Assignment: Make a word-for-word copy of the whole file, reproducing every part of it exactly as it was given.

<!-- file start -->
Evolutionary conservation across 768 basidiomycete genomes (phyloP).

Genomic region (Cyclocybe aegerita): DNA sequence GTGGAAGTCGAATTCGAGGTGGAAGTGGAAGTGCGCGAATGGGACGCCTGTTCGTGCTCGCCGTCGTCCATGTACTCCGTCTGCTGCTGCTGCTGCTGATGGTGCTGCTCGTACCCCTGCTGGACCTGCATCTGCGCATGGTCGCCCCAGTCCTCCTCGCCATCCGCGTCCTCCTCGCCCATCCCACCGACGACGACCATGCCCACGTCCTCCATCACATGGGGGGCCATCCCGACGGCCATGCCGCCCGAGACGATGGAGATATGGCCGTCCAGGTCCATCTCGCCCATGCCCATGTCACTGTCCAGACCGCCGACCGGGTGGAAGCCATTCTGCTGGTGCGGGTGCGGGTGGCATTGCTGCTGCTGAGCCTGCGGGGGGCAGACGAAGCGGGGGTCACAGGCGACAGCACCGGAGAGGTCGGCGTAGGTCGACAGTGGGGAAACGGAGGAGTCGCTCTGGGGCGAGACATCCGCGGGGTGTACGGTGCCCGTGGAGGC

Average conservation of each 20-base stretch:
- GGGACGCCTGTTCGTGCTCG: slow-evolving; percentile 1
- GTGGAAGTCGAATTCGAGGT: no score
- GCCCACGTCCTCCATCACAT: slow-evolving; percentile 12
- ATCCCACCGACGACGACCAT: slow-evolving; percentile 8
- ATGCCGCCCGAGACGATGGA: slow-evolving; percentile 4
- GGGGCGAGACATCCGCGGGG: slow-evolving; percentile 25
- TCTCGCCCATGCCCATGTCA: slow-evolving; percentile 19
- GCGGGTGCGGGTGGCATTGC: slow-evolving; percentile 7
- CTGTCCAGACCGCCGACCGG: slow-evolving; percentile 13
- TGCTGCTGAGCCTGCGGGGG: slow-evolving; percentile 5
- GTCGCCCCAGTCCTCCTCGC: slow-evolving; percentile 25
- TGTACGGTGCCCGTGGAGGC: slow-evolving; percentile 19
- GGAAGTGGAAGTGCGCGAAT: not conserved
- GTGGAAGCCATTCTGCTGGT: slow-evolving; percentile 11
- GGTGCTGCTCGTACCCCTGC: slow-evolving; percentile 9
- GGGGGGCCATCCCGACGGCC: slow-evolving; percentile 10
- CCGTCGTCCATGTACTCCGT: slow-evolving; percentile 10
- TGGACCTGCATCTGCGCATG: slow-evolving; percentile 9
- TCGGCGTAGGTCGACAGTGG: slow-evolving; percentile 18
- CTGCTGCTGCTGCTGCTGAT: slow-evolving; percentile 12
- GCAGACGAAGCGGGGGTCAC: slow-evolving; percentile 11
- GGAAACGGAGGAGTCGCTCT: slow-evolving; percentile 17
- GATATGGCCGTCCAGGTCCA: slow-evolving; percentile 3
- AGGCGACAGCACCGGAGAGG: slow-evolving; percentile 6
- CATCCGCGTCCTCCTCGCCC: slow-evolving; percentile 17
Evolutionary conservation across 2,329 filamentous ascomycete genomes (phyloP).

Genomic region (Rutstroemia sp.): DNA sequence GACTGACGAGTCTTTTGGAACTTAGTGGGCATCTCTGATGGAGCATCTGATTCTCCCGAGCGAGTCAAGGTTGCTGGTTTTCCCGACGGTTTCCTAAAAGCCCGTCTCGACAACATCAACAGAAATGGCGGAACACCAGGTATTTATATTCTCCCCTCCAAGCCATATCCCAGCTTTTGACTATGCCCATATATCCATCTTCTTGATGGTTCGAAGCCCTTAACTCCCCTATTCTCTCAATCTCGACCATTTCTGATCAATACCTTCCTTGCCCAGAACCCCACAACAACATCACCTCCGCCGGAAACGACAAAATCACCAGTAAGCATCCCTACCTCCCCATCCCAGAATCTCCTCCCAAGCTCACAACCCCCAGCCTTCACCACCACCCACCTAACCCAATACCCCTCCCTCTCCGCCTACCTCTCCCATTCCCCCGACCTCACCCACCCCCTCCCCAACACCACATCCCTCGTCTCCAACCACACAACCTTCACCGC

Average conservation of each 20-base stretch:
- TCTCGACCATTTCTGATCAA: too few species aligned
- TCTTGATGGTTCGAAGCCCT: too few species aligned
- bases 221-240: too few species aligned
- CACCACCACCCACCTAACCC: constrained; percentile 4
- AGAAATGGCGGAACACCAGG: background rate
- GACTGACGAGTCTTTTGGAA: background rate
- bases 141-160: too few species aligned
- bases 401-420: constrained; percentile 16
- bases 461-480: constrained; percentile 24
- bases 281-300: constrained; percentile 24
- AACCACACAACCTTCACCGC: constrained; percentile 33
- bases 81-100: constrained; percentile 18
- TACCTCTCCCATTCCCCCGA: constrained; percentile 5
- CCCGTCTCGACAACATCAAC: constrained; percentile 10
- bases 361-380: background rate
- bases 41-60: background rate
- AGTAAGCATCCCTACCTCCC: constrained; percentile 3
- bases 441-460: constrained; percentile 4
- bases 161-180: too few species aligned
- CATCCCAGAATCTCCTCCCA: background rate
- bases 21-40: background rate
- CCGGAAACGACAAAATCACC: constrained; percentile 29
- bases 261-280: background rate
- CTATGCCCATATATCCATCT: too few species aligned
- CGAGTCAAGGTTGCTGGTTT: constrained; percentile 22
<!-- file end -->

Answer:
Evolutionary conservation across 768 basidiomycete genomes (phyloP).

Genomic region (Cyclocybe aegerita): DNA sequence GTGGAAGTCGAATTCGAGGTGGAAGTGGAAGTGCGCGAATGGGACGCCTGTTCGTGCTCGCCGTCGTCCATGTACTCCGTCTGCTGCTGCTGCTGCTGATGGTGCTGCTCGTACCCCTGCTGGACCTGCATCTGCGCATGGTCGCCCCAGTCCTCCTCGCCATCCGCGTCCTCCTCGCCCATCCCACCGACGACGACCATGCCCACGTCCTCCATCACATGGGGGGCCATCCCGACGGCCATGCCGCCCGAGACGATGGAGATATGGCCGTCCAGGTCCATCTCGCCCATGCCCATGTCACTGTCCAGACCGCCGACCGGGTGGAAGCCATTCTGCTGGTGCGGGTGCGGGTGGCATTGCTGCTGCTGAGCCTGCGGGGGGCAGACGAAGCGGGGGTCACAGGCGACAGCACCGGAGAGGTCGGCGTAGGTCGACAGTGGGGAAACGGAGGAGTCGCTCTGGGGCGAGACATCCGCGGGGTGTACGGTGCCCGTGGAGGC

Average conservation of each 20-base stretch:
- GGGACGCCTGTTCGTGCTCG: slow-evolving; percentile 1
- GTGGAAGTCGAATTCGAGGT: no score
- GCCCACGTCCTCCATCACAT: slow-evolving; percentile 12
- ATCCCACCGACGACGACCAT: slow-evolving; percentile 8
- ATGCCGCCCGAGACGATGGA: slow-evolving; percentile 4
- GGGGCGAGACATCCGCGGGG: slow-evolving; percentile 25
- TCTCGCCCATGCCCATGTCA: slow-evolving; percentile 19
- GCGGGTGCGGGTGGCATTGC: slow-evolving; percentile 7
- CTGTCCAGACCGCCGACCGG: slow-evolving; percentile 13
- TGCTGCTGAGCCTGCGGGGG: slow-evolving; percentile 5
- GTCGCCCCAGTCCTCCTCGC: slow-evolving; percentile 25
- TGTACGGTGCCCGTGGAGGC: slow-evolving; percentile 19
- GGAAGTGGAAGTGCGCGAAT: not conserved
- GTGGAAGCCATTCTGCTGGT: slow-evolving; percentile 11
- GGTGCTGCTCGTACCCCTGC: slow-evolving; percentile 9
- GGGGGGCCATCCCGACGGCC: slow-evolving; percentile 10
- CCGTCGTCCATGTACTCCGT: slow-evolving; percentile 10
- TGGACCTGCATCTGCGCATG: slow-evolving; percentile 9
- TCGGCGTAGGTCGACAGTGG: slow-evolving; percentile 18
- CTGCTGCTGCTGCTGCTGAT: slow-evolving; percentile 12
- GCAGACGAAGCGGGGGTCAC: slow-evolving; percentile 11
- GGAAACGGAGGAGTCGCTCT: slow-evolving; percentile 17
- GATATGGCCGTCCAGGTCCA: slow-evolving; percentile 3
- AGGCGACAGCACCGGAGAGG: slow-evolving; percentile 6
- CATCCGCGTCCTCCTCGCCC: slow-evolving; percentile 17
Evolutionary conservation across 2,329 filamentous ascomycete genomes (phyloP).

Genomic region (Rutstroemia sp.): DNA sequence GACTGACGAGTCTTTTGGAACTTAGTGGGCATCTCTGATGGAGCATCTGATTCTCCCGAGCGAGTCAAGGTTGCTGGTTTTCCCGACGGTTTCCTAAAAGCCCGTCTCGACAACATCAACAGAAATGGCGGAACACCAGGTATTTATATTCTCCCCTCCAAGCCATATCCCAGCTTTTGACTATGCCCATATATCCATCTTCTTGATGGTTCGAAGCCCTTAACTCCCCTATTCTCTCAATCTCGACCATTTCTGATCAATACCTTCCTTGCCCAGAACCCCACAACAACATCACCTCCGCCGGAAACGACAAAATCACCAGTAAGCATCCCTACCTCCCCATCCCAGAATCTCCTCCCAAGCTCACAACCCCCAGCCTTCACCACCACCCACCTAACCCAATACCCCTCCCTCTCCGCCTACCTCTCCCATTCCCCCGACCTCACCCACCCCCTCCCCAACACCACATCCCTCGTCTCCAACCACACAACCTTCACCGC

Average conservation of each 20-base stretch:
- TCTCGACCATTTCTGATCAA: too few species aligned
- TCTTGATGGTTCGAAGCCCT: too few species aligned
- bases 221-240: too few species aligned
- CACCACCACCCACCTAACCC: constrained; percentile 4
- AGAAATGGCGGAACACCAGG: background rate
- GACTGACGAGTCTTTTGGAA: background rate
- bases 141-160: too few species aligned
- bases 401-420: constrained; percentile 16
- bases 461-480: constrained; percentile 24
- bases 281-300: constrained; percentile 24
- AACCACACAACCTTCACCGC: constrained; percentile 33
- bases 81-100: constrained; percentile 18
- TACCTCTCCCATTCCCCCGA: constrained; percentile 5
- CCCGTCTCGACAACATCAAC: constrained; percentile 10
- bases 361-380: background rate
- bases 41-60: background rate
- AGTAAGCATCCCTACCTCCC: constrained; percentile 3
- bases 441-460: constrained; percentile 4
- bases 161-180: too few species aligned
- CATCCCAGAATCTCCTCCCA: background rate
- bases 21-40: background rate
- CCGGAAACGACAAAATCACC: constrained; percentile 29
- bases 261-280: background rate
- CTATGCCCATATATCCATCT: too few species aligned
- CGAGTCAAGGTTGCTGGTTT: constrained; percentile 22